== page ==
|> Accounts.create_player()

  player_attrs_map =
    |> Map.from_struct()
    |> Map.delete(:password)

  Map.merge(%Player{}, player_attrs_map)

The only one thing that look strange and that I don't get is this one
attrs \ %{} in
def player_fixture(attrs \ %{}) do

Authenticate Function

I got an error:
** (KeyError) key :current_user not found in: %{current_player: nil}

By default my page controller looked like this:

def index(conn, _params) do
render(conn, "index.html")

it should be:

def index(conn, _params) do
render conn, "index.html"

I'm wondering why no parentheses?
Still no, that doesn't seem to be the problem.

key :current_user not found in: %{current_player: nil}
and localhost:4000
points to


  def index(conn, _params) do

    render conn, "index.html"


  defp authenticate(conn, _opts) do

    if conn.assigns.current_user() do




      |> put_flash(:error, "You must be signed in to access that page.")

      |> redirect(to: Routes.player_path(conn, :new))

November 22nd, 17:13
Now I decided to retype something of the code. Now, I'm going to start again from the very beginning.

Yesterday, I had an idea, what if I read the phoenix documentation and try to gain the general understanding of the framework.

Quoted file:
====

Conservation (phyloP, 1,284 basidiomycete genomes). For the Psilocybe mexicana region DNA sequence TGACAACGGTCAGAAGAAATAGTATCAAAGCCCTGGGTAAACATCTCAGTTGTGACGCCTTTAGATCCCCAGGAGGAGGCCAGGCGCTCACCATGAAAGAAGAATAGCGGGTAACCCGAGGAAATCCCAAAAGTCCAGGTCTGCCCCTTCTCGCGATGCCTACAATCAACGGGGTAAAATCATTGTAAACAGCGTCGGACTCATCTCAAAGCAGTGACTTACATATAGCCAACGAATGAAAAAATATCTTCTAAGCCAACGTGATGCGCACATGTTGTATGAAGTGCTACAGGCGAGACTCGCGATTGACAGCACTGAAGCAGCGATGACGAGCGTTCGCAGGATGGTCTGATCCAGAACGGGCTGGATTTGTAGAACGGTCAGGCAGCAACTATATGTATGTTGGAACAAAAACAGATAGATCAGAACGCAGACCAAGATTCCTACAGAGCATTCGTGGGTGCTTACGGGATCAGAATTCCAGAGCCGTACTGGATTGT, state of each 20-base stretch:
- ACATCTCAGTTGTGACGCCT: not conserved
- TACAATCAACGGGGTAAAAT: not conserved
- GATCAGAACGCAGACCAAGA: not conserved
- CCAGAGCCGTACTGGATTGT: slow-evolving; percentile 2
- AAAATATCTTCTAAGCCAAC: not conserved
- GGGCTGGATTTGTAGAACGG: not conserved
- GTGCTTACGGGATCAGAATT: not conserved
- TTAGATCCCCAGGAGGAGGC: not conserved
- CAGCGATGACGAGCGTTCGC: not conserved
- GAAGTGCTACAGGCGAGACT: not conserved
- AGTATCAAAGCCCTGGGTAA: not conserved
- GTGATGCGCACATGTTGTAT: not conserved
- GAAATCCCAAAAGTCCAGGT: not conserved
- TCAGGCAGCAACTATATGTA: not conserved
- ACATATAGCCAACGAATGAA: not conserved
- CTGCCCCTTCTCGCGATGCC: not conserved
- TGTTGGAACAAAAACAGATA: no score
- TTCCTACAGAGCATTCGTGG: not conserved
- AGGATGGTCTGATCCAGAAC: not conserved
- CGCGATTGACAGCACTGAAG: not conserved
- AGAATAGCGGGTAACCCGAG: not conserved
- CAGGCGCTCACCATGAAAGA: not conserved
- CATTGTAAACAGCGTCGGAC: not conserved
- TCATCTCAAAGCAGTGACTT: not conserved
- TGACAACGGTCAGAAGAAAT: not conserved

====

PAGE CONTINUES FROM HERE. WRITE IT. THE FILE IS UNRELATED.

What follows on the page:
I'm gonna do that right now.

Just read a bit the overview page

November 23rd 17:57

I have reached the Phoenix Authentication chapter again.

Authentication Plug

If I get a bug and won't be able to fix it. I will just copy the code and try too see if the bug gets fixed. If not I will email the author.

You must be signed in to access that page

Yes, good. Now I don't have the bug I had before.

Signing In

Session Routing
I for some reason got a horrible bug without any particular insight why.

So I decided to check my code twice and found that I have a difference between

get "/", PlayerController, :new
resources "/players", PlayerController
resources "/sessions", PlayerSessionController, only: [:new, :create, :delete]

I had
get "/", PlayerController, :index

I changed that to :new
and the error message was even more horrible.
But I changed that to :index again and the mistake went away.

November 24 00:16 Just finished the Phoenix Authentication chapter.

In the book, there is a recommendation to start iex with -S mix
iex -S mix phx.server

I tired to do it without phx.server and it works.
With it the result is the same only you have a phx server running.

def index(conn, _params) do
the conn argument looks like some sort of convention.

What about the @conn
What the does the at sign mean here?

Why there is an exclamation point?

Phoenix Api and JSON chapter

def render("index.json", %{players: players}) do
    %{data: render_many(players, PlayerApiView, "player.json")}

  def render("show.json", %{player: player}) do
    %{data: render_one(player, PlayerApiView, "player.json")}

why render has the same name? Doesn't that supposed conflict somehow? Or it is just pattern matched?